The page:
Covenant, Antithesis and the Secession: A Response to Rev. Nathan Langerak

The December 1, 2013 issue of The Standard Bearer includes an article by Rev. Nathan Langerak entitled “The Juggernaut of Apostasy.”  The Standard Bearer is the magazine of the Protestant Reformed Churches and Rev. Langerak is the pastor of the PRC in Crete, Illinois.  In this article (under the rubric of All Around Us), Rev. Langerak takes note of developments in the Netherlands with the Reformed Churches (Liberated).  He notes that there have been departures from the RCN in the last number of years because of various concerns.  He specifically discusses the concerns expressed by Rev. S. de Marie.  Langerak  also notes the recent book published by Prof. G. Dekker regarding developments in the RCN from 1970 to 2010.  Langerak’s conclusion is that the RCN has departed from orthodoxy because of its compromising the doctrine of the antithesis.  He traces this back to flaws in the Liberated doctrine of the covenant.  He encourages the churches that have departed from the RCN to complete their reformation by returning to a doctrine of the covenant which includes “an unconditional promise given to the elect only, and a covenant made with the elect alone…”  He says that this doctrine of the covenant is the doctrine of the covenant held by the fathers of the Secession of 1834.

Rev. Langerak’s article deserves a response.  The PRCA have ecumenical contacts and missionary efforts all over the world, and some of those contacts and efforts overlap with those of the CanRC.  I’m thinking here especially of the contacts we have with Reformed believers in places like Singapore and the Philippines.  My concern is that some of these believers might read Rev. Langerak’s article and develop an impression based solely on what he says.

Here in North America, mostly the PRCA and CanRC have little to do with each other.  There are only a few locales where we each have churches.  Back in the day, when I lived in Edmonton, I briefly taught Bible part-time at the CanRC Christian school.  We did have some PRC students in the school there and it made for some interesting discussions in the classroom.   The PRCA has sent observers to NAPARC in recent years.  I have had some pleasant and edifying interactions with faculty of the PRCA seminary.  A couple of years ago, the entire faculty and student body came to a conference at Westminster Seminary California.  I was at this conference as well and we had some good friendly discussions over lunch and coffee.  All this is to say that I don’t have an axe to grind with the PRCA.  I respect them as Reformed churches who want to be faithful to Scripture and the Confessions.  I sincerely believe that we belong together as brothers in Christ.  I understand that many (most?) in the PRCA don’t and can’t see it that way, but I hope and pray that they will in time.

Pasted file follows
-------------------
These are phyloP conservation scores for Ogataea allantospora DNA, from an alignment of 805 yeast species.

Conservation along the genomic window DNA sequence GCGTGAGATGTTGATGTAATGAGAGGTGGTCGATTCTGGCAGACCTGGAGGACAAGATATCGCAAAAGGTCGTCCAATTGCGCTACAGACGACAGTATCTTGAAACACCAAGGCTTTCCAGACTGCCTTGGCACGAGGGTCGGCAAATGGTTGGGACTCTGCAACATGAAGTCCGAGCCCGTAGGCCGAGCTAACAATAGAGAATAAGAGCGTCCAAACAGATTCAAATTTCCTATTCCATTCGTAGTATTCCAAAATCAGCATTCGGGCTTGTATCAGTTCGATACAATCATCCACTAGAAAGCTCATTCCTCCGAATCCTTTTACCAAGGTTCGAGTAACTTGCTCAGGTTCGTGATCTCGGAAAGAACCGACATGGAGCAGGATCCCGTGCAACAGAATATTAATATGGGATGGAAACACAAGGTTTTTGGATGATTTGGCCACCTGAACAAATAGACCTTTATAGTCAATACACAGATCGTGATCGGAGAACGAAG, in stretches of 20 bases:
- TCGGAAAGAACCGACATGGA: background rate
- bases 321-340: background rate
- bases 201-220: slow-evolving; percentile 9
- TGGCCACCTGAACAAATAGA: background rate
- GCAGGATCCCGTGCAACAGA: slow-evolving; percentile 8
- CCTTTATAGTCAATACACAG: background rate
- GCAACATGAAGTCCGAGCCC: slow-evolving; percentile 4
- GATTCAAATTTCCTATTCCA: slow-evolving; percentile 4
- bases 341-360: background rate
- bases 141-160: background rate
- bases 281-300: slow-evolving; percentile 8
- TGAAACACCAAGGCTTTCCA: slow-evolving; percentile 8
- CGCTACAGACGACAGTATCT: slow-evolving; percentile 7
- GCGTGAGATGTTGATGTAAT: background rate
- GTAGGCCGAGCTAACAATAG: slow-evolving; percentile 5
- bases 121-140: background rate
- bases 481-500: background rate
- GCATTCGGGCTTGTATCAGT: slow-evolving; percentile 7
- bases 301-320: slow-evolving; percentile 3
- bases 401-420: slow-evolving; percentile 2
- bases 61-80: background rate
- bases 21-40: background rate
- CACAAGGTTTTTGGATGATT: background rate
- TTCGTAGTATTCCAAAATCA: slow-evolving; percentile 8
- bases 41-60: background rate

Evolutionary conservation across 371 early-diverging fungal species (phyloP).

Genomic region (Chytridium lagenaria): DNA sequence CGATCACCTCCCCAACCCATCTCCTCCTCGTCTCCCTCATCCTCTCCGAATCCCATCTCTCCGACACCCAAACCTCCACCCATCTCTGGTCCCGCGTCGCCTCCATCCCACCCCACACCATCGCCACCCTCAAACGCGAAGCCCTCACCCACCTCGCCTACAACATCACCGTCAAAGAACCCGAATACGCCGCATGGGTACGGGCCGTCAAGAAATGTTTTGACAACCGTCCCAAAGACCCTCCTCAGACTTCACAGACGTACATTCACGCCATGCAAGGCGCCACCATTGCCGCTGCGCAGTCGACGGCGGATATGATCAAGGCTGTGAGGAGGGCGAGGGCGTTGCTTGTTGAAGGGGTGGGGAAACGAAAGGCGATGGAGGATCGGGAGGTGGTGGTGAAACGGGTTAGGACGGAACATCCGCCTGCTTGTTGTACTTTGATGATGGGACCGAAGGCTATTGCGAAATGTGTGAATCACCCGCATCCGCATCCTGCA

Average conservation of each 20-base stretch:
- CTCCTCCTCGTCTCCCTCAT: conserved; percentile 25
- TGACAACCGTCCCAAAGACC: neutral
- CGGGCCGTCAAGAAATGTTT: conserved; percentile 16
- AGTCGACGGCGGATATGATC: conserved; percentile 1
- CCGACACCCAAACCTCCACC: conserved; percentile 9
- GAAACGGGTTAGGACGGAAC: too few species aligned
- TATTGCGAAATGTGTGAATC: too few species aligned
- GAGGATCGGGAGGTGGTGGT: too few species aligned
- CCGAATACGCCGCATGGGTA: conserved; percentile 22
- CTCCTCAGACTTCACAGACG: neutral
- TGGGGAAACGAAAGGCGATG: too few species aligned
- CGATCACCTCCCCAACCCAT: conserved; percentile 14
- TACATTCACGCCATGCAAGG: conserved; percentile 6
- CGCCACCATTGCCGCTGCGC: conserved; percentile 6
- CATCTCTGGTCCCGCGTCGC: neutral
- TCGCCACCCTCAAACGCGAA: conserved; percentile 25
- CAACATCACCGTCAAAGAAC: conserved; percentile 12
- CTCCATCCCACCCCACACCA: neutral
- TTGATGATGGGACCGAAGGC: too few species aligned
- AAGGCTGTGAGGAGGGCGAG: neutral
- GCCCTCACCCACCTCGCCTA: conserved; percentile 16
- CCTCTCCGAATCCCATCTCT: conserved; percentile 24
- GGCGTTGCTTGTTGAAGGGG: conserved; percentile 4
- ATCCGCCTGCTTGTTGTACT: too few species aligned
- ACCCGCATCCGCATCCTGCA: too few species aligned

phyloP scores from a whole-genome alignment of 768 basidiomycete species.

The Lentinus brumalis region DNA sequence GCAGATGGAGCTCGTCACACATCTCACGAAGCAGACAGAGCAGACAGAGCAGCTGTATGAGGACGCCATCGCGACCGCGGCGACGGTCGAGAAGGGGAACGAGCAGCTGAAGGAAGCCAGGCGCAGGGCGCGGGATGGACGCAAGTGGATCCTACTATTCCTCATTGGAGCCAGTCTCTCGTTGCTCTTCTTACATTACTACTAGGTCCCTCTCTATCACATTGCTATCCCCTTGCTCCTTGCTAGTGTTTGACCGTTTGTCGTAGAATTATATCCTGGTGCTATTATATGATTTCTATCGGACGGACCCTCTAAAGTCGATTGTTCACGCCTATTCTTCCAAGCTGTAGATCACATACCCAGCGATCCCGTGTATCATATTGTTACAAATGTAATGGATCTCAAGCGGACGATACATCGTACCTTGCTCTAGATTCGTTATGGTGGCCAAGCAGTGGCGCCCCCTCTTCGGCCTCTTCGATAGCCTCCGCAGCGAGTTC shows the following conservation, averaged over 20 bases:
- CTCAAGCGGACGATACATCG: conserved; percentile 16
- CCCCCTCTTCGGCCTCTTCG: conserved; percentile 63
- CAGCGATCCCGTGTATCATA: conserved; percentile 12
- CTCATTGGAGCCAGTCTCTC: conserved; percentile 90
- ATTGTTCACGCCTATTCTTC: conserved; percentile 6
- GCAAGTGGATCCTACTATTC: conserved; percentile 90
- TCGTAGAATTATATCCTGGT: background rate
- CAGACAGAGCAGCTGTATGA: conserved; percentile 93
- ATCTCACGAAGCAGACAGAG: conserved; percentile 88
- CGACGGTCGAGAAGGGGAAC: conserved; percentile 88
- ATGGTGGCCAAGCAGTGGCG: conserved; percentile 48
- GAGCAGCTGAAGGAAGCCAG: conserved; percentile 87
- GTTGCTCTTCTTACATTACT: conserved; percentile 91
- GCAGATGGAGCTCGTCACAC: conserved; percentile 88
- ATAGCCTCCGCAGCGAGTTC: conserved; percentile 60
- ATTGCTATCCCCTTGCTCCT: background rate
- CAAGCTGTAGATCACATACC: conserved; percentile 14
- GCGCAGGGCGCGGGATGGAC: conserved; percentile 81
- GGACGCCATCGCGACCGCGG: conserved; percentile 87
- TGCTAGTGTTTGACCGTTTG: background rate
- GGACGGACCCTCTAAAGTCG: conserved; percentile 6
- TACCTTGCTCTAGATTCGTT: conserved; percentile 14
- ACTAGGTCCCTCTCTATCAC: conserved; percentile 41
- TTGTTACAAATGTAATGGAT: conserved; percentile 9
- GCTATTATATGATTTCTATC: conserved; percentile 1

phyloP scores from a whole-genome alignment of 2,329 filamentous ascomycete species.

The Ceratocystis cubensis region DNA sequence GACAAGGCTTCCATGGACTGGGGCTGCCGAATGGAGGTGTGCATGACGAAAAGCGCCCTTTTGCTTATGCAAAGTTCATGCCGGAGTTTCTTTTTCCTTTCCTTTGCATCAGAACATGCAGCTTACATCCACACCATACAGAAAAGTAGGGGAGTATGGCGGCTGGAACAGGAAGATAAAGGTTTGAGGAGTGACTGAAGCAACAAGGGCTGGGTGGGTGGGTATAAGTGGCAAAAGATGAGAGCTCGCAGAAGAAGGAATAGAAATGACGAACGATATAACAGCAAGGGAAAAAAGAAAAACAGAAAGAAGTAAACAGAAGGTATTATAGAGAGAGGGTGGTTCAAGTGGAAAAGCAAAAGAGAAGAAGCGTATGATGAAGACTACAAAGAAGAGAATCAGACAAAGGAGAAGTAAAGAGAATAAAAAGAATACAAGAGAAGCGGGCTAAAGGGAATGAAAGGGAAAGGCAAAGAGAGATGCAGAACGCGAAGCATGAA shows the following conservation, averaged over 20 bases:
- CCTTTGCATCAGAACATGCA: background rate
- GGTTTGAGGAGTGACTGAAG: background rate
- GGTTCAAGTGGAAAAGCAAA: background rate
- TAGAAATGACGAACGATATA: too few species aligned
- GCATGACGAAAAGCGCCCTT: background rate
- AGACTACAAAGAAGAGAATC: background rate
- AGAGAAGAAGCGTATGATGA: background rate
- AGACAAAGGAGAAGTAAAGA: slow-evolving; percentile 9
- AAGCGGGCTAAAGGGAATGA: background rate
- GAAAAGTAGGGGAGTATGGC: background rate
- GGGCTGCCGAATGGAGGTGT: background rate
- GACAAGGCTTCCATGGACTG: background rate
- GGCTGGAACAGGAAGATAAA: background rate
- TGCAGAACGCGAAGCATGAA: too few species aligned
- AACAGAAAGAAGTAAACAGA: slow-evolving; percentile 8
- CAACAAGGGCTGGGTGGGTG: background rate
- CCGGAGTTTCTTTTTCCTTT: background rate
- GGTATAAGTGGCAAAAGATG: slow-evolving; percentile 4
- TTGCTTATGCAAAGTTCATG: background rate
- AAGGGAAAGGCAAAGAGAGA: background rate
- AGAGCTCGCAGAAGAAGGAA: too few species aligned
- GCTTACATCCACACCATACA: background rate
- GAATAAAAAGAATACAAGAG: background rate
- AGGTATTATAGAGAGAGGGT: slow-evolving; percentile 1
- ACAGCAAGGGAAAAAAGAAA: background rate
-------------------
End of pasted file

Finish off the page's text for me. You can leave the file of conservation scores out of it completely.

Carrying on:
Rev. Langerak’s article was not written to persuade readers of the PRC view of the covenant.  He is writing for a PRC audience who are already convinced of that view.  I recognize that.  If anything, it seems to me that he was hoping to shore up that view by pointing out what happens to churches that don’t have the proper (PRC) view.  I understand that type of article, since I’ve written a few like that myself.

We need to keep this in mind when, for instance, Rev. Langerak writes that “The RCNlib were opposed and still are opposed to the truth of God’s Word and of the Reformed creeds that God makes His covenant 0nly with His elect.”  Langerak does not develop or defend that statement.  He simply takes it as an obvious fact that “covenant with the elect” is the view of Scripture and the Confessions.  His PRC readers will no doubt nod their heads in agreement.  This argument is old and the pros and cons can go back and forth endlessly.  Back in the late 1980s and early 1990s, the pages of Clarion and the Standard Bearer featured many exchanges between Prof. David Engelsma and CanRC seminary professors such as Prof. J. Geertsema and Dr. J. DeJong.  The predominant CanRC position is that the covenant is made with believers and their children.  No official statement has ever been made on such a doctrine, but it is widely held in the CanRC that this is the position of Scripture and the Three Forms of Unity.  The PRC position is that the covenant is made with the elect.  As I understand it, this is an official position of the PRCA.

I suppose I could enter my own views and defend them here.  I would anticipate that Rev. Langerak would then respond and we could go back and forth like the days of old.  He would hold his position, I would hold mine, and everyone would watch with interest as these two Reformed ministers butt heads for a while and nothing would change.  I’m not interested.  If you’re interested in those polemics, then check out the 1991-1992 issues of Clarion.  They’re now available online right here.   You’d want to start with the October 11, 1991 issue and the beginning of the exchange between Prof. Engelsma and Dr. J. DeJong.  That discussion is representative of any that might take place between a PRC minister and a CanRC minister.

No, I’m first of all more interested in whether there is any credence to the position that the downfall of the RCN is linked to covenant theology.  Because, if this is true, then we might reasonably expect the same to happen in the CanRC or in the Free Reformed Churches of Australia, or any place where we have had any influence.  Does a doctrine of the covenant that says that the covenant is with believers and their children invariably lead to apostasy?  Does such a covenant doctrine betray the Reformed doctrine of the antithesis?